1911 Encyclopædia Britannica/Saxe-Altenburg
|←Saxe, Maurice||1911 Encyclopædia Britannica, Volume 24
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SAXE-ALTENBURG (Ger. Sachsen-Altenburg), a duchy in Thuringia, forming an independent member of the German Empire and consisting of two detached and almost equal parts, separated from each other by a portion of Reuss, and bounded on the S. and W. by the grand duchy of Saxe-Weimar-Eisenach, on the N. by Prussia, and on the E. by the kingdom of Saxony. There are in addition twelve small exclaves. The total area is 511 sq. m., of which 254 are in the east, or Altenburg, division, and 257 in the west, or Saal-Eisenberg, division. The eastern district, traversed by the most westerly offshoots of the Erzgebirge and watered by the Pleisse and its tributaries, forms an undulating and fertile region, containing some of the richest agricultural soil in Germany. The western district, through which the Saale flows, is rendered hilly by the foothills of the Thuringian Forest, and in some measure makes up by its fine woods for its comparatively poor soil. The mineral wealth of Saxe-Altenburg is scanty; lignite, the chief mineral, is worked mainly in the eastern district. Nearly 60% of the entire duchy is occupied by arable land, and about 26% by forests, mainly consisting of conifers. Oats, rye, wheat and potatoes are the chief crops. Cattle-raising and horse-breeding are of considerable importance. About 35% of the population are directly supported by agriculture. The manufactures of the duchy are varied, though none is of first-rate importance; woollen goods, gloves, hats, porcelain and earthenware, bricks, sewing-machines, paper, musical instruments, sausages and wooden articles are the chief products. Trade in these, and in horses, cattle and agricultural produce, is brisk. The chief seats of trade and manufacture are Altenburg the capital, Ronneburg, Schmölln, Gössnitz and Meuselwitz in the Altenburg division; and Eisenberg, Roda and Kahla in the Saal-Eisenberg division. Besides these there are the towns of Lucka, Orlamünde and Russdorf in an exclave. The duchy includes one of the most densely inhabited districts in the Thuringian states. The population in 1905 was 206,508, of whom 200,511 were Protestants and 5449 Roman Catholics. In the west division the population is wholly Teutonic, but in the east there is a strong Wendish or Slavonic element, still to be traced in the peculiar manners and costume of the country-people, though these are gradually disappearing. The Altenburg peasants are industrious and prosperous; they are said to be avaricious, but to love pleasure, and to gamble for high stakes, especially at the card game of Skat (q.v.), which many believe to have been invented here. Their holdings are rarely divided, and a common custom is the inheritance of landed property by the youngest son. They are decreasing in numbers.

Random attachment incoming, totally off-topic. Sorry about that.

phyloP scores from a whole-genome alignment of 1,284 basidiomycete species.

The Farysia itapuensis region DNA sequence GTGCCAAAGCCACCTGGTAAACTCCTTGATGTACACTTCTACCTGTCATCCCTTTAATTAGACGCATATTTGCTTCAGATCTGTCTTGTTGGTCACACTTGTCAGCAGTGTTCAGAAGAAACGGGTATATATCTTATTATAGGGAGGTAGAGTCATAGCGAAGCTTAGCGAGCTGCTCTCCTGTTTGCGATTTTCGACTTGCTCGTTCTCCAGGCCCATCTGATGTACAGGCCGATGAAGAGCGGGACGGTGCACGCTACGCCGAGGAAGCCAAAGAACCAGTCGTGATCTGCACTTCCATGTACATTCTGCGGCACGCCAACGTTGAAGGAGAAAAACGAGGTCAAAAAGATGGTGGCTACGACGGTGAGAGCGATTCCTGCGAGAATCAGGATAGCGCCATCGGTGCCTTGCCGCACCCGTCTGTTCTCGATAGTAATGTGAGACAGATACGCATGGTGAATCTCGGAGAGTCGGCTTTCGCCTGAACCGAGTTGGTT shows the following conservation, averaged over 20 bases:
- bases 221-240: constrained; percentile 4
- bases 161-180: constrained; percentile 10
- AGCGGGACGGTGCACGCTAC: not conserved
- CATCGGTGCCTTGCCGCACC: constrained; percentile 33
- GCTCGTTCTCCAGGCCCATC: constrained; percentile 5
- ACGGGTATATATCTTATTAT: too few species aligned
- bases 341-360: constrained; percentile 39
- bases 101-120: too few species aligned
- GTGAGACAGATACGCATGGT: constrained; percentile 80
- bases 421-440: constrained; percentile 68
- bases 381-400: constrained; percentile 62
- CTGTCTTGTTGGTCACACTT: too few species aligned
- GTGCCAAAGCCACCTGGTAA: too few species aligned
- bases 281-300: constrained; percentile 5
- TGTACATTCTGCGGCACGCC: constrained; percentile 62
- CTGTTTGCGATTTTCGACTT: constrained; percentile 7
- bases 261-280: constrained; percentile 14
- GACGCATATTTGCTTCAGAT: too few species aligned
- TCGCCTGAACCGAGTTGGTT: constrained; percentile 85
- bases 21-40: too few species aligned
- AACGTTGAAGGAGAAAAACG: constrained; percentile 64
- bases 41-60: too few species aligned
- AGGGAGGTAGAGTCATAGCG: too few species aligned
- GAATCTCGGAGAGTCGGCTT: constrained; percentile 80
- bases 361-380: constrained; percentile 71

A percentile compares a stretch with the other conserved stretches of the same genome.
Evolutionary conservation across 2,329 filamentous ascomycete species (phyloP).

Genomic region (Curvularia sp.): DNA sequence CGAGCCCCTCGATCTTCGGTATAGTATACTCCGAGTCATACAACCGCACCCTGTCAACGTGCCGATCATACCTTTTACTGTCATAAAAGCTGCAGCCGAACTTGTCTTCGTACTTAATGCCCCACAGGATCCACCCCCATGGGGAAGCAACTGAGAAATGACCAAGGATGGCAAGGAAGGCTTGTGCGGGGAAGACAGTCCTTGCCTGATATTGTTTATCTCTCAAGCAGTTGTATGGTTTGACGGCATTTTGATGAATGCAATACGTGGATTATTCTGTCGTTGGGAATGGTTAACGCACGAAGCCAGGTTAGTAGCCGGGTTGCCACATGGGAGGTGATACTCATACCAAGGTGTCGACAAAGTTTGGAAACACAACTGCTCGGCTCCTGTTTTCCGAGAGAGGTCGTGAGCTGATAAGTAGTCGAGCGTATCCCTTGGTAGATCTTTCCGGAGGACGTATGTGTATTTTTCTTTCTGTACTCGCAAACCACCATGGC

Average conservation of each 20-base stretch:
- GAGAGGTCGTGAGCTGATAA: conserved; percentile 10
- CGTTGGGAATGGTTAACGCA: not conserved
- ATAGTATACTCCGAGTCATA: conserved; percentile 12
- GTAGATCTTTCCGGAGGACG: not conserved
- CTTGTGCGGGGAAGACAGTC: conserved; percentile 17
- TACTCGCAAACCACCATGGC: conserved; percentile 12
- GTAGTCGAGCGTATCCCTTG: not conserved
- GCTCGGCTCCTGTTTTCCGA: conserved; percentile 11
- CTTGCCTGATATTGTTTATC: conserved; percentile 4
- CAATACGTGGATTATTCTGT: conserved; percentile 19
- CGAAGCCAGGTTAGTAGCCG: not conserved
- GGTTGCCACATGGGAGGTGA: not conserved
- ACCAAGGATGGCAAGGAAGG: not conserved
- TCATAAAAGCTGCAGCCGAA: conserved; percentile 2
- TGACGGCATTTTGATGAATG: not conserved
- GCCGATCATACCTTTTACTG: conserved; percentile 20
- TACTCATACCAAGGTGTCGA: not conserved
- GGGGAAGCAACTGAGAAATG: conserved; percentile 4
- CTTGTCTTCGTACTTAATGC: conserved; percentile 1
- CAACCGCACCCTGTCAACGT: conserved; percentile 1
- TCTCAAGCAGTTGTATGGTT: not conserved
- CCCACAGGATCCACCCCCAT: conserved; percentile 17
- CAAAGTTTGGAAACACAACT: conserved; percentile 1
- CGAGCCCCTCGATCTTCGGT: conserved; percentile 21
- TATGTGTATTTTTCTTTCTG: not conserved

Saxe-Altenburg is a limited hereditary monarchy, its constitution resting on a law of 1831, subsequently modified. The diet consists of 32 members, elected for 3 years, of whom 9 are returned by the highest taxpayers, 11 by the towns and 12 by the country districts. The franchise is enjoyed by all males over 25 years of age who pay taxes. The duke has considerable powers of initiative and veto. The executive is divided into four departments, justice, finance, the interior, and foreign and ecclesiastical affairs. The annual revenue and expenditure stand at about £230,000 each. There was a public debt in 1909 of £44,370. Saxe-Altenburg has one vote in the Reichstag and one in the Bundesrat (federal council).
History. — The district now forming the duchy of Saxe-Altenburg came into the possession of the margrave of Meissen about 1329, and later with Meissen formed part of the electorate of Saxony. On the division of the lands of the Wettins in 1485 it was assigned to the Albertine branch of the family, but in 1554 it passed by arrangement to the Ernestine branch. In 1603 Saxe-Altenburg was made into a separate duchy, but this only lasted until 1672, when the ruling family became extinct and the greater part of its lands was inherited by the duke of Saxe-Gotha. In 1825 the family ruling the duchy of Saxe-Gotha-Altenburg became extinct and another division of the Saxon lands was made. Frederick (d. 1834) exchanged the duchy of Saxe-Hildburghausen, which he had ruled since 1780, for Saxe-Altenburg, and was the founder of the present reigning house. In answer to popular demands a constitution was granted to Saxe-Altenburg in 1831, and greater concessions were extorted by the more threatening disturbances of 1848. In November of this year Duke Joseph abdicated and was succeeded by his brother George. Under George's son Ernest (1826-1908), who became duke in 1853, a period of reaction began and the result was that the constitution was made less liberal. In 1874 a long dispute over the public domains was settled, two-thirds of these being assigned to the duke in lieu of a civil list. In 1908 Ernest was succeeded by his nephew Ernest (b. 1871).
See Frommelt, Sachsen-altenburghische Landeskunde (Leipzig, 1838-1841); L. von Braun, Erinnerungsblätter aus der Geschichte Altenburgs 1525-1826 (Altenburg, 1876); Mälzer, Die Landwirtschaft im Herzogtum Altenburg (Stuttgart, 1907); Albrecht, Das Domanenwesen im Herzogtum Saxe-Altenburg (Jena, 1905) ; and E. Löhe, Altenburgica (Altenburg, 1878).